Moore competes in biggest derby of his career

It’s in his blood. When Neil Moore got the call this spring asking if he would be interested in being part of a team for a demolition derby in Las Vegas, NV in the fall he knew pretty quickly what the answer would be. His biggest dilemma was that the derby was during hunting season. There were 32 teams registered for this derby; 128 cars, their drivers from all across the United States and Canada. His team, named The Sleepers, was made up of Neil, a father and son duo, Jace and Trevor Rogers from Huntley Project, MT and Chantz Ogden from central UT.

After his already planned derbies were over for the summer, Neil, with the help of some friends and family from time to time, started stripping the Suicide Lincoln down to the body. He then installed his set-up from his stock of custom parts, from the engine, transmission, rear end, even the gas and brake pedals, seat and steering wheel. Many parts of the car frame and body can be reinforced and welded too, and many of these welds have very precise spots that need welded or exact lengths they can be to be legal in the derby.

The weekend before the derby, Neil painted his car their team colors, black and green, loaded the car,  plenty of spare tires, repair parts and tools, a welder, cutting torch and much more in an enclosed trailer to make the 1,200 mile trip to Sin City for the derby.

The cars had to be checked in by Tuesday evening. Inspection started at 8 a.m. Wednesday, and The Sleepers, being in the first heat was the first team to be inspected. They had two hours from the time their initial inspection was finished to complete all the changes required on their list. Changes were as minimal as a weld being too long, something bolted in the wrong place, plastic lights that got overlooked when the car was stripped to having to rebuild the safety cage because it was too close to the body of the car. The team got all their changes made and passed re-inspection within the time frame and then were not allowed to work on their cars again before the derby started.

The Sin City Showdown started the afternoon of Thursday, Nov. 14. The Sleepers won their first heat against an all girls team, made up of girls from North Dakota and Arkansas. The last team with a car that still has a flag up wins. The Sleepers had three cars drive out of the arena after their heat. Thirteen more heats followed that evening. They were not allowed to work on their cars after their heats, they had from 8 a.m.-2 p.m. on Thursday to work on their cars to get them ready for the next round.

This derby is not run like most derbies around here. Usually, if you win your heat, you go to the championship heat. In this derby there were so many teams that they ran two brackets. The winners from Thursday came back on Friday against two or three other winning teams. It was the same for the losers side of the bracket. The teams that won both heats, moved on to the championship. The teams that lost both heats were out and if they won a heat and lost a heat they got to go to the grudge to try and qualify for the championship heat on Saturday.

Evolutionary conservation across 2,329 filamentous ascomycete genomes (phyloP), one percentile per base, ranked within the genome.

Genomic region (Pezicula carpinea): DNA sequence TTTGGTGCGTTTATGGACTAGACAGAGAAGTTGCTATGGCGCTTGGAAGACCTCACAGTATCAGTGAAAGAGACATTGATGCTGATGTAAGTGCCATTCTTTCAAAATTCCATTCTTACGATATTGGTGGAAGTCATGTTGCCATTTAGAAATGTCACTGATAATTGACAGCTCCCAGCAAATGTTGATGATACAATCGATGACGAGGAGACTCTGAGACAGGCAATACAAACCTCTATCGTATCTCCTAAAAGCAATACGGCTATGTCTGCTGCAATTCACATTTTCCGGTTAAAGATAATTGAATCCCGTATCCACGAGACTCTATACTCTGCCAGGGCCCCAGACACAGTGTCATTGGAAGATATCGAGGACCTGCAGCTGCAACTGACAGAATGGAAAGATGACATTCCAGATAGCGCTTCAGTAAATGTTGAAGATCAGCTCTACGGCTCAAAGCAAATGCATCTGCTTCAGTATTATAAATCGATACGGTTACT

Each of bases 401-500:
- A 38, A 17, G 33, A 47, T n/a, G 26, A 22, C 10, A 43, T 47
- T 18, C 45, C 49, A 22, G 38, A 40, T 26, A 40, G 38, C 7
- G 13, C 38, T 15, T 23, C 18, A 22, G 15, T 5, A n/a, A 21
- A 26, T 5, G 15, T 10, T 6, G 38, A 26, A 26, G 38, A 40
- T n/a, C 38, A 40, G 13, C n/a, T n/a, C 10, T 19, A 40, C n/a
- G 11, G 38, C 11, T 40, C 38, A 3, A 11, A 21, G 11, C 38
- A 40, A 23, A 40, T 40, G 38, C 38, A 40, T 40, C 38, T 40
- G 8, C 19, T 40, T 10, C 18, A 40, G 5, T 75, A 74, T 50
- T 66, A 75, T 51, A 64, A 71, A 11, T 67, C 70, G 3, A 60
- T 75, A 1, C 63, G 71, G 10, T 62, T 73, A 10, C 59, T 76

The Sleepers’ second heat had two other teams, one from California and one comprised of guys from Canada and South Dakota. Since this heat only had three teams, they only took one team to the championship. The South Dakota/Canada team was out and Neil was the last car from his team running. The team from California had three cars running and the odds were stacked against Neil. In an attempt to possibly be able to take his car into the grudge match and earn a spot in the championship heat, Neil pulled his flag and ended the heat.

The drivers and pit crew had from the finish of the last heat Friday night until 10 p.m. and from 7 a.m – 10 a.m. on Saturday to work on their cars. Neil got his car ready Friday night, the others on his team did some work on theirs Saturday morning also.

The grudge heats started at 11 a.m. on Saturday, The Sleepers were in the second heat. The Grudge didn’t go well for Neil. The dirt conditions in the arena weren’t good all weekend, it went from too dry to too wet. The dirt didn’t pack down so when the car’s powerful engines would spin the tires, they would dig huge holes in the dirt almost immediately. Neil got high centered on a hump in the arena when he pulled in and his teammates did not recognize that he was stuck until his minute to make a hit had already passed and he had to pull his flag. Trevor did try to get Neil out and in his attempt, he too became stuck right beside his teammate. Jace and Chantz were able to get in some great hits on some of the teams, but in the end, all four of The Sleepers were stuck in The Bermuda Triangle on the track. They all went in and never came out.

Championship heats ran that evening with a team from Pennsylvania and a team with drivers from Minnesota, Canada and Utah winning the Grand Prize of $30,000 per team.

Neil had a great pit crew and cheering crowd come down to Las Vegas to help him with his car and cheer him on.  When asked about the experience Neil said, “I questioned myself when I was first asked to do this but after going down there and driving in the biggest derby of my 25 year career, I have no regrets. Any team that won a heat was invited to come back to the March 2021 team show, which I am considering. I really appreciate everyone who made the trek to Las Vegas to watch me and help in the pit, everyone who put time in our shop at home stripping and building the car and Baker Metal and Recycling and Spiffy’s for always sponsoring me. I’m grateful to my family for putting up with all the time it takes to build these cars.”

      



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